The topic about sizing has been haunting me for more than a week now. The other day, I had to go on a pair of famous retail stores in Milan to try on clothes as an interesting attempt to understand fashion production better. My mission was to spot the differences between each piece I decided to try on in different sizes, supposing that clothing is made with a ½’’ of error tolerance. After a long wait at the fitting rooms and after the struggle of fighting with tangled hangers, I was very surprised to find out that although some pieces fit me perfectly okay at the size “I’m supposed to be”, some pieces at my size couldn’t fit me at all, them being too big or way too small. This really got me thinking about “vanity sizing” — does it really exist, or is it just another fashion myth?
So, in general, what is the definition of vanity sizing in the fashion industry? It’s a phenomenon and controversial topic that has been going around for years now, and basically, it’s about labeling pieces at smaller sizes than they actually are. Some say this is the brands’ strategy to encourage sales and some say it has a terrible effect on people’s self-esteem and body image. Although I partly agree with both types of opinions, the idea of vanity sizing doesn’t actually bother me and there are plenty of reasons on why the phenomenon might just be another myth built upon psychological perceptions on fashion production and body image, rather than the actual objective view that sizes are supposed to change in time as fashion keeps evolving.
Now, to begin understanding why vanity sizing might just be another emotional opinion in the industry, all it takes is just to take a look back in history. Sizing has always been a frustrating topic. Before the 1950’s though, there wasn’t a way to know what size, for instance, a woman was, because during that time everything was custom-made. Everybody had access to having their clothes made, but not only that, also women were supposed to know how to make clothes from scratch, and so you might say that everything fit perfectly to everyone at that time. That completely changed when the Great Depression happened. Everybody was a victim of the financial turmoil and so it is obvious that people weren’t able to buy food, let alone fabric to make clothes; and so the “standardization” began. Taking advantage of the industrial boom, mass production of clothes and catalogs began to become a trend and so the National Institute of Standards and Technology (back then with another name), which was born in the late 1940’s. Clothing began to confuse people as they first started being labeled from 8 to 38, and even have additional labels such as height with T (tall), R (regular) and S (short) and girth (+ or -). The problem with these standards though, was that they were not representing the entire American population, and so from then, sizes became an issue for everyone working in fashion production, and “vanity sizing” seems to be just another term that we’re using for this generation to represent how we think brands are trying to mess with our heads.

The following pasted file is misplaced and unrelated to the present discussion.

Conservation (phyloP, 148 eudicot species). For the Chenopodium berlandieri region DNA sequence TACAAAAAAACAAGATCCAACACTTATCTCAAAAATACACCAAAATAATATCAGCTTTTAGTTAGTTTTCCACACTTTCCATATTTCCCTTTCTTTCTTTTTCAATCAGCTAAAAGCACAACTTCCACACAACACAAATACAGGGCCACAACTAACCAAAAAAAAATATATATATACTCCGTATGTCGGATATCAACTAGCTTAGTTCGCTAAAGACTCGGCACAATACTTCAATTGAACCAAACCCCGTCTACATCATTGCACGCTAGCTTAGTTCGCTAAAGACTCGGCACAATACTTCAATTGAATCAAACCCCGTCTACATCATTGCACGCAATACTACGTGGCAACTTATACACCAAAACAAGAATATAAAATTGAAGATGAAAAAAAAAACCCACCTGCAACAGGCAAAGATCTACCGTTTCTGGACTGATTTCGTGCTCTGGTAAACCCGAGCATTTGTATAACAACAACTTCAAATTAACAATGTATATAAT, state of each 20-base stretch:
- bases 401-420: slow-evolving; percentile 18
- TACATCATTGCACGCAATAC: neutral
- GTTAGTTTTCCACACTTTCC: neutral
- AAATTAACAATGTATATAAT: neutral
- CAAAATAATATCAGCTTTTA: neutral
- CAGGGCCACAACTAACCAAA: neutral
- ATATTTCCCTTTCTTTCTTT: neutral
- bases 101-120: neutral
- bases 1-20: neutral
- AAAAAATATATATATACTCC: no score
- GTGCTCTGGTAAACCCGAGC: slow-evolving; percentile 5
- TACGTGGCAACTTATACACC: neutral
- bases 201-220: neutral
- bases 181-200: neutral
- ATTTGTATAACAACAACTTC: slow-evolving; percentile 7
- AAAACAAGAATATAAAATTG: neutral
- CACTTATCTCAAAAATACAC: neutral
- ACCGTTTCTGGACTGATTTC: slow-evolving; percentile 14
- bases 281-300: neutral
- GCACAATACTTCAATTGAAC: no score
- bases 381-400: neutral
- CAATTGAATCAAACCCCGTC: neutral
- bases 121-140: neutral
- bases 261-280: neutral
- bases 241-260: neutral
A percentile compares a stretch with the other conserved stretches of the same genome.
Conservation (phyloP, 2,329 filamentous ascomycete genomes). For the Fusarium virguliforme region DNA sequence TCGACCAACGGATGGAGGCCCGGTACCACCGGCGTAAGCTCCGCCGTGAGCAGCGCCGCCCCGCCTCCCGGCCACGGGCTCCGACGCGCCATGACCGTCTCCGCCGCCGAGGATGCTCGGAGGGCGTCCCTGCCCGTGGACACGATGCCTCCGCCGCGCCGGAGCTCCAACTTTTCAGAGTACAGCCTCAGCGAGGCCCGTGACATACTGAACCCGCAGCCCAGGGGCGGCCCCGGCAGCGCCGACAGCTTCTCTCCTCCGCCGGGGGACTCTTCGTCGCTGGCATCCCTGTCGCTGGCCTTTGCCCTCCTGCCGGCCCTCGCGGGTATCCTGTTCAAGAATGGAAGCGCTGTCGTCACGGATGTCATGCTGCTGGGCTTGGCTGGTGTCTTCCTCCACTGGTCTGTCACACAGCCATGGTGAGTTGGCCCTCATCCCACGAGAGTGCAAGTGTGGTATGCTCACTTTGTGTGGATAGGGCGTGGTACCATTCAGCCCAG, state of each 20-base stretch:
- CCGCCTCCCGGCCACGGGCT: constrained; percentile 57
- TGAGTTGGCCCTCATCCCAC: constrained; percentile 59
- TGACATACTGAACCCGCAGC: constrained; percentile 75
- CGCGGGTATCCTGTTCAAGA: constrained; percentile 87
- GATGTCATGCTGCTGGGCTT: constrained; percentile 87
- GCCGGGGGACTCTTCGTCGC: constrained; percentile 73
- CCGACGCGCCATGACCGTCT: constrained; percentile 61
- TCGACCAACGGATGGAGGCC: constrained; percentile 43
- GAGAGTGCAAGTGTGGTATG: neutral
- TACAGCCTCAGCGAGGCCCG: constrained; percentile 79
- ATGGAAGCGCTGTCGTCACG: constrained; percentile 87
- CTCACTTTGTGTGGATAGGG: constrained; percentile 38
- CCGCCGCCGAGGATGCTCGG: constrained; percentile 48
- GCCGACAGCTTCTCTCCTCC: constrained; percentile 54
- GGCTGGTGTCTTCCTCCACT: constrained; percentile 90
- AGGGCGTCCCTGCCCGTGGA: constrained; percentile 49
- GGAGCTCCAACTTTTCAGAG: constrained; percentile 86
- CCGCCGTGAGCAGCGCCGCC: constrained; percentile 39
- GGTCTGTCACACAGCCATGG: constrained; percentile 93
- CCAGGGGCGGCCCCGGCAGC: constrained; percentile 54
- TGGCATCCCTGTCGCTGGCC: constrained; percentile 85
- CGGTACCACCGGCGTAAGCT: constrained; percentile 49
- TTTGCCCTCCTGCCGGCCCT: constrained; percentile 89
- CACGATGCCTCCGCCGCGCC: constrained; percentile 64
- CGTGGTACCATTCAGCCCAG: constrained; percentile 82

So, is the term “vanity sizing” misled by consumers? What about body image? I’m not going to lie. Fashion has been pled guilty of having set some standards in their consumers. You might have heard that thinner is better and how much this has affected millions of women and men that follow trends or compare themselves to models on magazines because they think they’re supposed to look that way. But if you look at sizing with a more objective perspective, the topic has nothing to do with the self-esteem of a person, let alone something to do with vanity. Humans are never going to be standardized and that’s a fact, but the reason why sizes have changed through time is simply that humans, of course, have been evolving through time. The truth is, manufacturers of clothes couldn’t care less about a single individual’s body image and how to affect it. Whenever they are handed the designs and patterns of the clothes they’re supposed to produce, they only think about two things: demographics and target consumer. Every brand has a different type of consumer and that is recorded regularly and the sizing scale will inevitably change over time, depending on what type of client buys it.
Finally, is vanity sizing a myth, or not? I would have to go with myth. The only problem lying right now in the hands of manufacturers of the fashion industry is related poor fitting. Especially now where everything’s gone digital and it has been become more common to buy clothes online, it has been recorded that consumers return 40% of what they bought and that is a huge cost issue for brands. It’s hilarious to know that technology companies are practically streamlining every corner of the fashion industry, but brands still can’t find a way to bring up clothes that fit. The debate over sizing and buying clothes online will definitely be something I will enjoy talking about in the future, I’m just glad that now I understand why fitting room lines are so damn long.